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University could play a potentially bigger role in helping students pay for school

The deadline approaches. Every semester, it is the same story. Having the ability to use a tuition deferment plan is great. It gives extra time to collect the money. But it is not enough time because life is always throwing curve balls and financial emergencies arise without warning all the time. Even with a partial scholarship, it is still hard to pay a semester’s worth of about $320 per college hour. Shoulders tense more and more each day as the deadline approaches.

According to collegeboard.com, 97 percent of freshmen with need at the University receive financial aid and 43 percent of students receive that aid through scholarships or grants — though it does not specify whether the aid if credited to the University or private donors. However, only 23 percent of students received the full aid they need.

In addition to scholarships pertaining to certain majors, the University offers six basic scholarships and 10 endowment scholarships — endowments being “money or other financial assets that are donated to universities or colleges,” according to a 2009 article on inestopedia.com. Scholarships, on the other hand, are funded by means unknown even to Joshua Menefee, a financial aid program coordinator at the University.

Most of the endowments have more specific requirements when compared to the basic scholarships. Likewise, the basic scholarships are offered only to incoming freshman and are renewable up to four years, unless the student is in a five-year program, such as architecture.

“Most [undergraduate] degree plans are four-year plans,” Menefee said. “The average undergrad degree is 120 hours, so passing 30 hours [as required to maintain the scholarship] a school year in four years, you have your degree.”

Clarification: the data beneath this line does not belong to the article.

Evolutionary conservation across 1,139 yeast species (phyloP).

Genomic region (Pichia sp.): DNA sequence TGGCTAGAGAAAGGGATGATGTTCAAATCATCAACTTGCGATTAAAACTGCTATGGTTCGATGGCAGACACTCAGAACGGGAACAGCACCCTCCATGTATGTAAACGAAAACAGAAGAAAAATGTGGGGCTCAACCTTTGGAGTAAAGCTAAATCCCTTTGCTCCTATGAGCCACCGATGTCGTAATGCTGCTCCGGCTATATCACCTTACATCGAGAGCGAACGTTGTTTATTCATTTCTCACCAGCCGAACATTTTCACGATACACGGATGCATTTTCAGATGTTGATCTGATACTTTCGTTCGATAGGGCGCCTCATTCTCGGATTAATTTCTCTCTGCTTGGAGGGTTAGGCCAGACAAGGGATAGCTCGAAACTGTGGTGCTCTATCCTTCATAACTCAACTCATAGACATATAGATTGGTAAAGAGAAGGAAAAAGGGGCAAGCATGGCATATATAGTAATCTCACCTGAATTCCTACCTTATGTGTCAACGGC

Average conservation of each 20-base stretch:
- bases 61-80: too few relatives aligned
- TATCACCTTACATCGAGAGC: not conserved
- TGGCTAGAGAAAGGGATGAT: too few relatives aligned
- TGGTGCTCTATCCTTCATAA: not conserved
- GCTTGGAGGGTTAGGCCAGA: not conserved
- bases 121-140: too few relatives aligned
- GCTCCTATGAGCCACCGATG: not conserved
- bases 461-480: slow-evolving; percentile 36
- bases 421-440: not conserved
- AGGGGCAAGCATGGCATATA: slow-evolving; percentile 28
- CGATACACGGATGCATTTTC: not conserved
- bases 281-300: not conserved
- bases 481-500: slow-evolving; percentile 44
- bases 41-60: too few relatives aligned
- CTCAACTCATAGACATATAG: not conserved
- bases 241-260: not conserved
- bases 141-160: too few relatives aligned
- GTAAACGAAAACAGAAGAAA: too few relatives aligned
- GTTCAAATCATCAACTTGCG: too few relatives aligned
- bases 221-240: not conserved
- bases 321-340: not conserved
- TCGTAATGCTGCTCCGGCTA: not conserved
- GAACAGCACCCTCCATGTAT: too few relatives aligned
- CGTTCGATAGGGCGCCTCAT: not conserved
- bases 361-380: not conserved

Such a scholarship is the Academic Excellence Scholarship, which grants from $2,500 to $8,500 per year to its recipient. According to the scholarship website, the qualifications are as follows.

“For students who have a competitive academic profile — typically a score of 1200 on the critical reading and math sections of the SAT (25 ACT composite) with a class rank in the top 20 percent. To remain eligible, students must maintain a full-time enrollment status (of 12 credit hours per semester), complete 30 credit hours annually (at the UH main campus) and (have) a minimum 3.0 GPA per semester.”

While it is great that the University is able to provide these funds, having the amount of money given to students for these scholarships based solely on their high school careers is problematic.

Truthfully, high school success does not guarantee college success, and it is even less of an indicator of post-college success. There are so many ways to do well in high school, such as taking easy classes rather than ones that challenge you — also known as playing the GPA game. And because some high schools are more competitive than others academically, a student from high school A may have a higher GPA than a student from high school B, but may be in fact not as well trained for success. Similarly, students who were involved in extracurricular activities, particularly those in leadership roles, may have had their grades suffer compared to their non-involved peers. But that involvement should be accounted for because it increases their worth in terms of experience.

A better way to reapportion the Academic Excellence Scholarship funds, for example, would be to offer an initial amount between $2,500 and $8,500 dictated by high school success, but then either add or subtract funds according to students’ college success thus far. Scholarship distributors could set up GPA parameters for how much scholarship money is received. For instance 3.0 to a 3.2 could be the starting point of $2,500 a year with additional increments of $2,000 every .02 GPA points, culminating in the maximum amount of $8,500 being given to students holding a 3.7 to 3.9 GPA and as a bonus giving those with a 4.0 full cover of their tuition as well as room and board.

This method would not only work as incentive for students with scholarships to strive for their best and not just the 3.0 required to keep their scholarship, but it would also allow for students to receive the aid they truly deserve.

Admittedly, it is not the University’s job to pay for students’ degrees, but restructuring the fund distribution could be extremely helpful and beneficial to those hardworking students whom it does partially fund.

Opinion columnist Monica Rojas is a print journalism sophomore and may be reached at [email protected]

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